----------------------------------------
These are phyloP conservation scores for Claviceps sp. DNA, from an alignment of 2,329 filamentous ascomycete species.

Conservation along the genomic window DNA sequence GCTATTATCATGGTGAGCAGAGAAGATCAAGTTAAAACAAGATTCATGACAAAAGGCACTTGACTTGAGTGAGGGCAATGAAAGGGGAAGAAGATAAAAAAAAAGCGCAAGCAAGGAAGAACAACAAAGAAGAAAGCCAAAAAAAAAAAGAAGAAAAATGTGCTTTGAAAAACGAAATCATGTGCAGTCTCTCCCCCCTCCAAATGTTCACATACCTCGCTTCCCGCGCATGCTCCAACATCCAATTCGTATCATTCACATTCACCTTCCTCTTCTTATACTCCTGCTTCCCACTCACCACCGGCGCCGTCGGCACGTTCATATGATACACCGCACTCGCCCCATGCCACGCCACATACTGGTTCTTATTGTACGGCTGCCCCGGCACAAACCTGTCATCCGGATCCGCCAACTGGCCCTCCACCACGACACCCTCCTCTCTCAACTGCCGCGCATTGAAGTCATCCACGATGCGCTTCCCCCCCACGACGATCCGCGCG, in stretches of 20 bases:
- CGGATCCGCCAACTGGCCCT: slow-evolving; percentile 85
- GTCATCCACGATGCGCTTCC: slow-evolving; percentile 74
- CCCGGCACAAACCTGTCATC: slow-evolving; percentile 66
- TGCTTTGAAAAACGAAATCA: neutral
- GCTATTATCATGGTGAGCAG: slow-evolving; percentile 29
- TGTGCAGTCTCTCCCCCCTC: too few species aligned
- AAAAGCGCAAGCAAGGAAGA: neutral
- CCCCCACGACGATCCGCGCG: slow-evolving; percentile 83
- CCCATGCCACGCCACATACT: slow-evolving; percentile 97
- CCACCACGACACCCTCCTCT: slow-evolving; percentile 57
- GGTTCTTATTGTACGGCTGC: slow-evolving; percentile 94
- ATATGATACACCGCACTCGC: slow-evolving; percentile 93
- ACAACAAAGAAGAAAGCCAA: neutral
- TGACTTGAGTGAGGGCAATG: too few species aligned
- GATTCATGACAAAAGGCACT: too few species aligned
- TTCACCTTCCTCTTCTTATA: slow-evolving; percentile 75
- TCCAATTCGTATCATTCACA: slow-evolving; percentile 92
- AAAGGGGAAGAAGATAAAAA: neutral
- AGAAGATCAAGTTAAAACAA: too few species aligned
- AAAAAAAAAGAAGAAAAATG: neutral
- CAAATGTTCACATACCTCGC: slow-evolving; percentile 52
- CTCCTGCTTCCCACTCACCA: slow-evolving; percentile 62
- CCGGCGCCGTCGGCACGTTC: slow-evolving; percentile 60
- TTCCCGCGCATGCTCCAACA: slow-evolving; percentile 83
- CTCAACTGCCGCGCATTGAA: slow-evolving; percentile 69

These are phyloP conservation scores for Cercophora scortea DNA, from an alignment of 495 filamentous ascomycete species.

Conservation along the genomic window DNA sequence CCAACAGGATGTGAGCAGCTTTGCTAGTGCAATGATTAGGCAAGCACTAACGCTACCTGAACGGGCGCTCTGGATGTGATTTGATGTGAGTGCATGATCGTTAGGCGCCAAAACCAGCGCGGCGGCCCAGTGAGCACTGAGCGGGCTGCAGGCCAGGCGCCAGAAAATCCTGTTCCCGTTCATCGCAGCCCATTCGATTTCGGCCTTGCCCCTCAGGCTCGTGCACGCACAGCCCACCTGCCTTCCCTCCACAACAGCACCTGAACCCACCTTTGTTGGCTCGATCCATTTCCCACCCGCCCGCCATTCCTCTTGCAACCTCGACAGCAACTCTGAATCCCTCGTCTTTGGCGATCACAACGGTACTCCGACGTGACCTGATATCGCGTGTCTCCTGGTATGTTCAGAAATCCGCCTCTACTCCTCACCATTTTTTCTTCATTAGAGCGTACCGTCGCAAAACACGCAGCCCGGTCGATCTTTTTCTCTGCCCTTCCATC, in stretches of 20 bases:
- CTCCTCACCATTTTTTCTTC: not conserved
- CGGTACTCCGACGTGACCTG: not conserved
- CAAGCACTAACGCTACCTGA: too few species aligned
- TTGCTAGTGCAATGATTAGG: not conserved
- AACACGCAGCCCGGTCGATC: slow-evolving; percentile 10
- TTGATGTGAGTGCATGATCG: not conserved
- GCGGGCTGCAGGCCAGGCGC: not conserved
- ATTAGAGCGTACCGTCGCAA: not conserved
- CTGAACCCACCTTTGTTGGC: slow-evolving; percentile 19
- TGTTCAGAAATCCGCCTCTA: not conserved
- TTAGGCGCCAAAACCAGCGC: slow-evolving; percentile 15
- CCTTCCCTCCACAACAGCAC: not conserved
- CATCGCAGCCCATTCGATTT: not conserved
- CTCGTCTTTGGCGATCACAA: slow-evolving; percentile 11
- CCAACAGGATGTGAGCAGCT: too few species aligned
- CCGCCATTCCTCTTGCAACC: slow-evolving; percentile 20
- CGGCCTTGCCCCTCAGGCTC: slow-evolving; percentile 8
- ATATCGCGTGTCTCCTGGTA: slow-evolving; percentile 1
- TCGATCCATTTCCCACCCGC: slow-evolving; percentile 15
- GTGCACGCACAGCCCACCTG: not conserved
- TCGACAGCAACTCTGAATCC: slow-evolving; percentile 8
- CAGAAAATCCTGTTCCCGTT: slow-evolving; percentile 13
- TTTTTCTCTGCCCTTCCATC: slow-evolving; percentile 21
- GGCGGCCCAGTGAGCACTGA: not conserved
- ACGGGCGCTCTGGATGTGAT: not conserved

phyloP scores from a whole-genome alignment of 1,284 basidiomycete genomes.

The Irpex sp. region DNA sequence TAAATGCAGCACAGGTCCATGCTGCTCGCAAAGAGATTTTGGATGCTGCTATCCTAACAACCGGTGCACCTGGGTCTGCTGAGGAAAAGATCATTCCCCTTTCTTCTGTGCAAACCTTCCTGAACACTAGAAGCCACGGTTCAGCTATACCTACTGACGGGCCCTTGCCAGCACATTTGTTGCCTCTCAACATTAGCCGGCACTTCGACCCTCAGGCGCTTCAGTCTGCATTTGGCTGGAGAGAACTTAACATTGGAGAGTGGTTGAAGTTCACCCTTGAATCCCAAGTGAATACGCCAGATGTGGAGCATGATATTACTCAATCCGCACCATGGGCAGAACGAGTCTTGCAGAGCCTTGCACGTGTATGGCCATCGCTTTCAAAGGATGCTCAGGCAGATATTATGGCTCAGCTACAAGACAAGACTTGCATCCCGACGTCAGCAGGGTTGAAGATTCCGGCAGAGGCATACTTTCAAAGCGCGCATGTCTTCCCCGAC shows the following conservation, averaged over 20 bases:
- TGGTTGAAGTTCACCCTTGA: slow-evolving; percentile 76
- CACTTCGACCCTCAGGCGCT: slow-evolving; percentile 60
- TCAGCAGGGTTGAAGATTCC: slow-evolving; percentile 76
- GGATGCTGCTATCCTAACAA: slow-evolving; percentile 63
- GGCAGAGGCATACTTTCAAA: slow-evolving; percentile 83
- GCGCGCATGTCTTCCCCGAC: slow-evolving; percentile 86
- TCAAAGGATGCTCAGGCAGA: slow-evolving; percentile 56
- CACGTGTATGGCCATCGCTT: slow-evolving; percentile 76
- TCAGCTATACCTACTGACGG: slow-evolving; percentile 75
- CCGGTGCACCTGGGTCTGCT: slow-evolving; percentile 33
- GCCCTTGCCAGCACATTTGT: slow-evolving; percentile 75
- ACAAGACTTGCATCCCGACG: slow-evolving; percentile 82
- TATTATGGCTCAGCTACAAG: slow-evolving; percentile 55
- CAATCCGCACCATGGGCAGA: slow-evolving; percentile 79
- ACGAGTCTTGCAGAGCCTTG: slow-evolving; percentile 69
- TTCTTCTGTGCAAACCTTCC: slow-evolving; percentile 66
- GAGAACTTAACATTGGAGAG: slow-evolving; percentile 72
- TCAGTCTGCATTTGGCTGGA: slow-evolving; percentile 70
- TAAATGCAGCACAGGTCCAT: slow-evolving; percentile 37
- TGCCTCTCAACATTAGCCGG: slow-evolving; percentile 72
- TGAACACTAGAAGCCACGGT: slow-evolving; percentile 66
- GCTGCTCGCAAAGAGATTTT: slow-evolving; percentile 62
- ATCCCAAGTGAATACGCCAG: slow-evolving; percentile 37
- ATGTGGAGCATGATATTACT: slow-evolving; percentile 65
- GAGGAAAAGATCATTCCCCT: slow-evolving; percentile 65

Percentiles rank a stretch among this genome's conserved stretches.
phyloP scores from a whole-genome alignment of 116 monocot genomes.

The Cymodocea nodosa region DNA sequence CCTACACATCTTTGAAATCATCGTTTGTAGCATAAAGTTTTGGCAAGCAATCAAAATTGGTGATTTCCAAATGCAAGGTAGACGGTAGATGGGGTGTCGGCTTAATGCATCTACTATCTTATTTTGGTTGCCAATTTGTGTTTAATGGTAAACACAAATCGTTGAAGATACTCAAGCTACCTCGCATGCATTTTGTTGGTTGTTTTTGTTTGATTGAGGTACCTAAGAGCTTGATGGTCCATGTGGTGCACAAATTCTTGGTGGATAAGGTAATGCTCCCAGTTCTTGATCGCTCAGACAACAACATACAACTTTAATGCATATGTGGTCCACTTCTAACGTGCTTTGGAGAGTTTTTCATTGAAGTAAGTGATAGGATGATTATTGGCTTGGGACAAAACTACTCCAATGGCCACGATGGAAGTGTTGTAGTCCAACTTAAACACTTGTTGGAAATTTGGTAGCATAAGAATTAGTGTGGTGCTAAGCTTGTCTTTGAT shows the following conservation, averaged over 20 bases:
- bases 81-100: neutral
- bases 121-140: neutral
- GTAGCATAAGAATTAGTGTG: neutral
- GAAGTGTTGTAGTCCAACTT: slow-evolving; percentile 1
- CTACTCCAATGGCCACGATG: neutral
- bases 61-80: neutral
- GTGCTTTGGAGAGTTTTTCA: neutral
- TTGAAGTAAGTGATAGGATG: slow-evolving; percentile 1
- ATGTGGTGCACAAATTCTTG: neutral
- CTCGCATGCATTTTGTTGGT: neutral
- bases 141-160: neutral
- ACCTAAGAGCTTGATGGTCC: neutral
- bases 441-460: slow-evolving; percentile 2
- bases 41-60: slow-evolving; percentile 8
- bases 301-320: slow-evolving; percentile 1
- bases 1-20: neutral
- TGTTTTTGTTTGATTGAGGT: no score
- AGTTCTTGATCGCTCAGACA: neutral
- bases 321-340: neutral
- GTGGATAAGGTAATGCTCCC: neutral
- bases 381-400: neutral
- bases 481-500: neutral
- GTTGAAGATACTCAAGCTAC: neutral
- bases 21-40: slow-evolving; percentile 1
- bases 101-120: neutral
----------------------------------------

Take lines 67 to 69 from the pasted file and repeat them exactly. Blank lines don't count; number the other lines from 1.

- GCCCTTGCCAGCACATTTGT: slow-evolving; percentile 75
- ACAAGACTTGCATCCCGACG: slow-evolving; percentile 82
- TATTATGGCTCAGCTACAAG: slow-evolving; percentile 55